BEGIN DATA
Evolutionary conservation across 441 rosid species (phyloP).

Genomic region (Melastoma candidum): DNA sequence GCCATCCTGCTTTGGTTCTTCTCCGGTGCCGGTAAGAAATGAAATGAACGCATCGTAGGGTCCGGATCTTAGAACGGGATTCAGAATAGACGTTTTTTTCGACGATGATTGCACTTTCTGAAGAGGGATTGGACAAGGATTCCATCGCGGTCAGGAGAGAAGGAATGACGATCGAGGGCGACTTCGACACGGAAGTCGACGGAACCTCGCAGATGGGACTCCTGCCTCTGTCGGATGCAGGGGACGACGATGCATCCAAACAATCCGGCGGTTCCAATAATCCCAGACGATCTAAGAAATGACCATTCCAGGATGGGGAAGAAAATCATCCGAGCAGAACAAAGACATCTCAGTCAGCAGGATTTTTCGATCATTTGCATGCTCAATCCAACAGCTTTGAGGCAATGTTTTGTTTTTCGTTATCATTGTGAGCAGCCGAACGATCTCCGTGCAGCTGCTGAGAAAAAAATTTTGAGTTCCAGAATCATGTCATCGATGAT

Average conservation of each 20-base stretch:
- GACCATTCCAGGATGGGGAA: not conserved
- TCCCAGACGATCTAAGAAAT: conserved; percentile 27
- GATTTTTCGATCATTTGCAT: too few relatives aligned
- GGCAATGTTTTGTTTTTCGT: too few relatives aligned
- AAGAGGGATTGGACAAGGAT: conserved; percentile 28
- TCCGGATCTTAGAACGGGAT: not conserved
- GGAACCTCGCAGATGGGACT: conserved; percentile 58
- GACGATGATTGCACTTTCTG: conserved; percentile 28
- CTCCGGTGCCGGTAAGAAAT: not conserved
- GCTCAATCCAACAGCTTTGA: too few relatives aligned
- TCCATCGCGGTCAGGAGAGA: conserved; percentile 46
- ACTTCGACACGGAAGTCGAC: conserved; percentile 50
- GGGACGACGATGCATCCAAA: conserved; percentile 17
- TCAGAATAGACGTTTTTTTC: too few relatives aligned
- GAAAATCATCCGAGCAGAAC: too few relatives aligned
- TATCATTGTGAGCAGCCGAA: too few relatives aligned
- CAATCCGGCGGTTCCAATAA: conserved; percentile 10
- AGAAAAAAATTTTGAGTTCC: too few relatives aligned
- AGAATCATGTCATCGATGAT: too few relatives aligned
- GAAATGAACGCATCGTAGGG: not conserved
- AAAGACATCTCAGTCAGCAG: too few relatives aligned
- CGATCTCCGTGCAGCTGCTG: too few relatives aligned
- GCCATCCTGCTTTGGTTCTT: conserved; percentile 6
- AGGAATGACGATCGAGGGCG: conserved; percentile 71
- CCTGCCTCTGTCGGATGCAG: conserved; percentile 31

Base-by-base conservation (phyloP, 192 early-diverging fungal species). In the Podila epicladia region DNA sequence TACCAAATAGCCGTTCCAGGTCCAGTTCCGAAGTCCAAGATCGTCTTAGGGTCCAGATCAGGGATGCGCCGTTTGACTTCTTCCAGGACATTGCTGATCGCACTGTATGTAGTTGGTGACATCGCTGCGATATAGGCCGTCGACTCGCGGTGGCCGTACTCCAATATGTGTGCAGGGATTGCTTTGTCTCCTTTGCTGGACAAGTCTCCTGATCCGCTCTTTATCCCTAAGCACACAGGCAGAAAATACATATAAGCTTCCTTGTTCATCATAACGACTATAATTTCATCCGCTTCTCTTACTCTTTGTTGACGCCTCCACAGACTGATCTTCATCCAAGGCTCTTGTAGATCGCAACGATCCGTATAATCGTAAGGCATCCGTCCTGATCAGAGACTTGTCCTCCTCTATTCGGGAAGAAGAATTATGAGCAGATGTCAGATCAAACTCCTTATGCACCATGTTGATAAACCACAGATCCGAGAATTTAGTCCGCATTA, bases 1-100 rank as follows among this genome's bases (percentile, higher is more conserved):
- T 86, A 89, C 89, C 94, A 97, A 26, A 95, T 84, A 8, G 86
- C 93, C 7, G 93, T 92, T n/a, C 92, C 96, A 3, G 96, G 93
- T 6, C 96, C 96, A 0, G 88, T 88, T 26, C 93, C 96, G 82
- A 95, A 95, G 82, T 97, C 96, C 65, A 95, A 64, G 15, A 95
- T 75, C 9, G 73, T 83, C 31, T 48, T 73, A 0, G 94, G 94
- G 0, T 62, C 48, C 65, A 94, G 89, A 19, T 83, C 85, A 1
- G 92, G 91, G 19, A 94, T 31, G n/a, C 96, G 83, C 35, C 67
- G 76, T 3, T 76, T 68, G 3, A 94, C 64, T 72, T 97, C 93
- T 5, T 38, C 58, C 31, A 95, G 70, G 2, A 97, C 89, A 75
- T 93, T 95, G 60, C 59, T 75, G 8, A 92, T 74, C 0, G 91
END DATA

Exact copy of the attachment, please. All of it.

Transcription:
Evolutionary conservation across 441 rosid species (phyloP).

Genomic region (Melastoma candidum): DNA sequence GCCATCCTGCTTTGGTTCTTCTCCGGTGCCGGTAAGAAATGAAATGAACGCATCGTAGGGTCCGGATCTTAGAACGGGATTCAGAATAGACGTTTTTTTCGACGATGATTGCACTTTCTGAAGAGGGATTGGACAAGGATTCCATCGCGGTCAGGAGAGAAGGAATGACGATCGAGGGCGACTTCGACACGGAAGTCGACGGAACCTCGCAGATGGGACTCCTGCCTCTGTCGGATGCAGGGGACGACGATGCATCCAAACAATCCGGCGGTTCCAATAATCCCAGACGATCTAAGAAATGACCATTCCAGGATGGGGAAGAAAATCATCCGAGCAGAACAAAGACATCTCAGTCAGCAGGATTTTTCGATCATTTGCATGCTCAATCCAACAGCTTTGAGGCAATGTTTTGTTTTTCGTTATCATTGTGAGCAGCCGAACGATCTCCGTGCAGCTGCTGAGAAAAAAATTTTGAGTTCCAGAATCATGTCATCGATGAT

Average conservation of each 20-base stretch:
- GACCATTCCAGGATGGGGAA: not conserved
- TCCCAGACGATCTAAGAAAT: conserved; percentile 27
- GATTTTTCGATCATTTGCAT: too few relatives aligned
- GGCAATGTTTTGTTTTTCGT: too few relatives aligned
- AAGAGGGATTGGACAAGGAT: conserved; percentile 28
- TCCGGATCTTAGAACGGGAT: not conserved
- GGAACCTCGCAGATGGGACT: conserved; percentile 58
- GACGATGATTGCACTTTCTG: conserved; percentile 28
- CTCCGGTGCCGGTAAGAAAT: not conserved
- GCTCAATCCAACAGCTTTGA: too few relatives aligned
- TCCATCGCGGTCAGGAGAGA: conserved; percentile 46
- ACTTCGACACGGAAGTCGAC: conserved; percentile 50
- GGGACGACGATGCATCCAAA: conserved; percentile 17
- TCAGAATAGACGTTTTTTTC: too few relatives aligned
- GAAAATCATCCGAGCAGAAC: too few relatives aligned
- TATCATTGTGAGCAGCCGAA: too few relatives aligned
- CAATCCGGCGGTTCCAATAA: conserved; percentile 10
- AGAAAAAAATTTTGAGTTCC: too few relatives aligned
- AGAATCATGTCATCGATGAT: too few relatives aligned
- GAAATGAACGCATCGTAGGG: not conserved
- AAAGACATCTCAGTCAGCAG: too few relatives aligned
- CGATCTCCGTGCAGCTGCTG: too few relatives aligned
- GCCATCCTGCTTTGGTTCTT: conserved; percentile 6
- AGGAATGACGATCGAGGGCG: conserved; percentile 71
- CCTGCCTCTGTCGGATGCAG: conserved; percentile 31

Base-by-base conservation (phyloP, 192 early-diverging fungal species). In the Podila epicladia region DNA sequence TACCAAATAGCCGTTCCAGGTCCAGTTCCGAAGTCCAAGATCGTCTTAGGGTCCAGATCAGGGATGCGCCGTTTGACTTCTTCCAGGACATTGCTGATCGCACTGTATGTAGTTGGTGACATCGCTGCGATATAGGCCGTCGACTCGCGGTGGCCGTACTCCAATATGTGTGCAGGGATTGCTTTGTCTCCTTTGCTGGACAAGTCTCCTGATCCGCTCTTTATCCCTAAGCACACAGGCAGAAAATACATATAAGCTTCCTTGTTCATCATAACGACTATAATTTCATCCGCTTCTCTTACTCTTTGTTGACGCCTCCACAGACTGATCTTCATCCAAGGCTCTTGTAGATCGCAACGATCCGTATAATCGTAAGGCATCCGTCCTGATCAGAGACTTGTCCTCCTCTATTCGGGAAGAAGAATTATGAGCAGATGTCAGATCAAACTCCTTATGCACCATGTTGATAAACCACAGATCCGAGAATTTAGTCCGCATTA, bases 1-100 rank as follows among this genome's bases (percentile, higher is more conserved):
- T 86, A 89, C 89, C 94, A 97, A 26, A 95, T 84, A 8, G 86
- C 93, C 7, G 93, T 92, T n/a, C 92, C 96, A 3, G 96, G 93
- T 6, C 96, C 96, A 0, G 88, T 88, T 26, C 93, C 96, G 82
- A 95, A 95, G 82, T 97, C 96, C 65, A 95, A 64, G 15, A 95
- T 75, C 9, G 73, T 83, C 31, T 48, T 73, A 0, G 94, G 94
- G 0, T 62, C 48, C 65, A 94, G 89, A 19, T 83, C 85, A 1
- G 92, G 91, G 19, A 94, T 31, G n/a, C 96, G 83, C 35, C 67
- G 76, T 3, T 76, T 68, G 3, A 94, C 64, T 72, T 97, C 93
- T 5, T 38, C 58, C 31, A 95, G 70, G 2, A 97, C 89, A 75
- T 93, T 95, G 60, C 59, T 75, G 8, A 92, T 74, C 0, G 91